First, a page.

A short squeeze on Bombardier

Back on July 29th, I posted I had purchased preferred shares in Bombardier. I wish I had started my averaging a couple weeks later (did pick up a few on the dip), but nonetheless what I expected to happen has happened over the past week, especially over the past couple days.

The catalyst (or rather the assumed story to cause all the excitement) was that a “crown corporation” in China was interested in purchasing lump-sum the rail division for a huge amount of money (enough to pay off nearly all the debt the company had).

While this may be the cited story, the reality is that sentiment was horribly depressed in the marketplace for a company, while clearly having operational issues, that was punched well below what should be a fair valuation range. It took a catalyst event for the mindsets of the traders, investors and institutions to re-value the company in-line to something that was more reasonable.

There will likely be a few slip-ups in the preferred share pricing between now and over the next year, but anybody picking up preferred equity is likely to receive their stated cash flows for quite some time to come.

While in general I think the market is still not showing many investment opportunities (at least from my eye), this was a rare opportunity in a very well-known Canadian TSX 60 issuer in the large-cap space (or at least they were large cap before this all began!). I very rarely dip my toes into the large cap sector.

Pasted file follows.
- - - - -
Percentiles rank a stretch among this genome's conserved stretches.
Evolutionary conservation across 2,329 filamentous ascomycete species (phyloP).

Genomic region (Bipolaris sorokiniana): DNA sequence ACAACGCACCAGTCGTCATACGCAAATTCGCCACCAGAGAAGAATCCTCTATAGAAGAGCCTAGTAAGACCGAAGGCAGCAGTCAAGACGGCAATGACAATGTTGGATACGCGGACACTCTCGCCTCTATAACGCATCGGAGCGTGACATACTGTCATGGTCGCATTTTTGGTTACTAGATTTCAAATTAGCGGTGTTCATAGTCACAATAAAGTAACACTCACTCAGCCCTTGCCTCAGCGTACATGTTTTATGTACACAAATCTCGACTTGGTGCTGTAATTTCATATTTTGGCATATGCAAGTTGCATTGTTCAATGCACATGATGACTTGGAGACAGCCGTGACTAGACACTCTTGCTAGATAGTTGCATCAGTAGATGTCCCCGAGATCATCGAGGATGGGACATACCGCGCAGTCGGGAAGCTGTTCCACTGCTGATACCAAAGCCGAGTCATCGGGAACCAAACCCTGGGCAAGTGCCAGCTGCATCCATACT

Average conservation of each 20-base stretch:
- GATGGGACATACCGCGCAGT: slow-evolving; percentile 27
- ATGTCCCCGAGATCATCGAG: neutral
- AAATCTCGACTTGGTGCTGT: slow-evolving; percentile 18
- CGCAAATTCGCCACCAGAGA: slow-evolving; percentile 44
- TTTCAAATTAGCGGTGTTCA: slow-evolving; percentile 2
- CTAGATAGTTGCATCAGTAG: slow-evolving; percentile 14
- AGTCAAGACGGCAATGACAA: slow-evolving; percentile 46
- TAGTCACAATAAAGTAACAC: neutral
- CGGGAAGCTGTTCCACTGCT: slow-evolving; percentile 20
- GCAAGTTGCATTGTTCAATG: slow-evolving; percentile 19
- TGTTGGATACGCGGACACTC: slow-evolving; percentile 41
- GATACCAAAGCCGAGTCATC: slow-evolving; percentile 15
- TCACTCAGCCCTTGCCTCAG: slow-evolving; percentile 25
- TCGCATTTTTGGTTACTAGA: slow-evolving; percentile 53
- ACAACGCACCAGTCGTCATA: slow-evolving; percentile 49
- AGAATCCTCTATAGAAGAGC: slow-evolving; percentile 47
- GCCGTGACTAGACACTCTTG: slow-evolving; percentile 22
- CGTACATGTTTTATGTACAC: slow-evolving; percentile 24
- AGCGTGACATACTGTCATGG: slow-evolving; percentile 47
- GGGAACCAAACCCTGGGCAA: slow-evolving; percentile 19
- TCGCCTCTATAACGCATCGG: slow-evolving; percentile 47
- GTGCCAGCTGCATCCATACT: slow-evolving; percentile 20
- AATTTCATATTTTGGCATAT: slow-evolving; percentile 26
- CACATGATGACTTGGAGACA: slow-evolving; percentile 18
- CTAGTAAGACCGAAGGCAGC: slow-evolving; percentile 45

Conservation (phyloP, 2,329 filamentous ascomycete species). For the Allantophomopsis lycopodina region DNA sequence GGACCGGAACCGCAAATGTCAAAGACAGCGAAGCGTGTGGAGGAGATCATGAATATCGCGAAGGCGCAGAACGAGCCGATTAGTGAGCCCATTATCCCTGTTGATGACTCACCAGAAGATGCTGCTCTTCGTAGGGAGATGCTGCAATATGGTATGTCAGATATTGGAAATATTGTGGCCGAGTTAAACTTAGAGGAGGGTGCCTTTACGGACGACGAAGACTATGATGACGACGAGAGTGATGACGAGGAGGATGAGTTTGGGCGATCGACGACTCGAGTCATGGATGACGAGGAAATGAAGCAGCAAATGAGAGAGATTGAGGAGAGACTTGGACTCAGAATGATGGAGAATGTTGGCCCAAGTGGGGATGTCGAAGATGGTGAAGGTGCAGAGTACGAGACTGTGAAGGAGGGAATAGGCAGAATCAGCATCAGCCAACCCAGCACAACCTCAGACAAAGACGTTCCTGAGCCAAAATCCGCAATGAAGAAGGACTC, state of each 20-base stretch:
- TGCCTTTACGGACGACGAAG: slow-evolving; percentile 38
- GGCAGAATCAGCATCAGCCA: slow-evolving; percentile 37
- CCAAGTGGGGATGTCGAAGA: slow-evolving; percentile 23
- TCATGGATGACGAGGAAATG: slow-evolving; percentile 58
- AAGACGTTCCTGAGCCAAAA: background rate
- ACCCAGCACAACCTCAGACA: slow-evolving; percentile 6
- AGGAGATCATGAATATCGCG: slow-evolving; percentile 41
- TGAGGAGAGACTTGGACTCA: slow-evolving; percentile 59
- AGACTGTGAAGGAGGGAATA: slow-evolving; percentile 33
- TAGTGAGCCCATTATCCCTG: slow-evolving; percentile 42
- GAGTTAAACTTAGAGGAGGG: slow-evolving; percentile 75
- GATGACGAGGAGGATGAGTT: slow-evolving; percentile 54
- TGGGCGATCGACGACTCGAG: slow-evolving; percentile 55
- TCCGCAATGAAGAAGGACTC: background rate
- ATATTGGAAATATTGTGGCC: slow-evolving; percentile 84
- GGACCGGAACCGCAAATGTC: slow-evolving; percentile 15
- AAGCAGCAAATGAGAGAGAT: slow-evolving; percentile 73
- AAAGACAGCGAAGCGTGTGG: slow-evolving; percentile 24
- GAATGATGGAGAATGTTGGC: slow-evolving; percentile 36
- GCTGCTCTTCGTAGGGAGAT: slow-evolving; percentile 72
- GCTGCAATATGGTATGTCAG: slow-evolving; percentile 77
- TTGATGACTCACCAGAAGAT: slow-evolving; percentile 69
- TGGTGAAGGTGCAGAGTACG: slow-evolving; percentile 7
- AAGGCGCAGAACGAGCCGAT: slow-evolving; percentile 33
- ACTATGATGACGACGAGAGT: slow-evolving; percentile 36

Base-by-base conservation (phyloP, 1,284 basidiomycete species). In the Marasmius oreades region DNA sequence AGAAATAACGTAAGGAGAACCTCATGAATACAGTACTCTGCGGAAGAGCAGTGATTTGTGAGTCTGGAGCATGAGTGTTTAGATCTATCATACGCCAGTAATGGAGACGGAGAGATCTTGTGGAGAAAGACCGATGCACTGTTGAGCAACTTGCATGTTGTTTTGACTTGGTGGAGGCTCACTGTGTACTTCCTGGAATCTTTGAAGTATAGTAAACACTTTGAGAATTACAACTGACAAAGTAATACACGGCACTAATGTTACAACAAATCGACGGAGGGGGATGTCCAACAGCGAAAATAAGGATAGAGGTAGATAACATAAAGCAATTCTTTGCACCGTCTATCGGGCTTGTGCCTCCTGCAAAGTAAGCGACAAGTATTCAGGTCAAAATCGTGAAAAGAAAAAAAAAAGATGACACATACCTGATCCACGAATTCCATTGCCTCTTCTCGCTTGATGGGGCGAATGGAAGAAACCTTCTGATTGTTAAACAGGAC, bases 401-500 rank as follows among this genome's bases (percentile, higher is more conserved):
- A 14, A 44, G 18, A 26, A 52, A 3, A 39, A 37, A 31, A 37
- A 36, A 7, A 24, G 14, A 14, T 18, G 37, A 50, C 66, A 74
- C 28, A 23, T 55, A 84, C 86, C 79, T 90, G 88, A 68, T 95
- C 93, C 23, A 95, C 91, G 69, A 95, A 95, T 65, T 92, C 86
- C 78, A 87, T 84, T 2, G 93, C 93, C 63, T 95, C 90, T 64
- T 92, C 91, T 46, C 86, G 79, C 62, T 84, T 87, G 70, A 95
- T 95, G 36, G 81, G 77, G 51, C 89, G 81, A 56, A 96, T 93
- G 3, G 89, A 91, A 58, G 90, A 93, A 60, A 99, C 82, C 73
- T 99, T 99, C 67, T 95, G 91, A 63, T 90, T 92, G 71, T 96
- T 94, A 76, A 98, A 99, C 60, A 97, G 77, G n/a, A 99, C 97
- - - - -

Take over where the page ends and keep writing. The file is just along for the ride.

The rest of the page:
The bond yield curve has also taken a similar descent.

If my nominal scenario comes through you’ll see the preferred shares at around a 7.5-8.0% yield range in a year. This will be about $20 for the BBD.PR.C and $9 for the BBD.PR.B series (interest rates are still projected to be very low going forward), which represents another 50% capital appreciation or so for much less risk (albeit slightly less reward) than the common shares.

I remain long Bombardier preferred shares.

4 thoughts on “A short squeeze on Bombardier”

  1. For what its worth, I switched my BBD.PR.B’s into BBD.PR.D for similar prices. It wasn’t easy because of liquidity but I got to lock in a tax loss on my B’s (not a problem for you I’m sure) and I get a yield pick up for a few years. Since they are interconvertible at the reset my only real additional risk is that prime soars in the next two years and I miss out on some incremental dividends.

  2. Assuming rates don’t change the dividend differential is 11 cents a year, so if you swapped for the D’s and paid a tiny bit more for it, it would be a fairly good way of crystallizing the capital loss.

    The medium-term bond yields (i.e. stuff maturing around 2022) is now 10-11%, which is a lot better than it was a few weeks ago (where it got up to about 15% in a panic liquidation). Institutions that were able to grab that debt were smart.

    The irony of most pension funds is that since BBD is no longer investment grade, they can’t invest in things that would net them the superior returns they so desperately need to pay off their liabilities.

  3. That differential between the pref classes is getting huge but I don’t have any more BBD.PR.Bs to sell. Others might want to think about it as it can add a decent amount to your yield to conversion.

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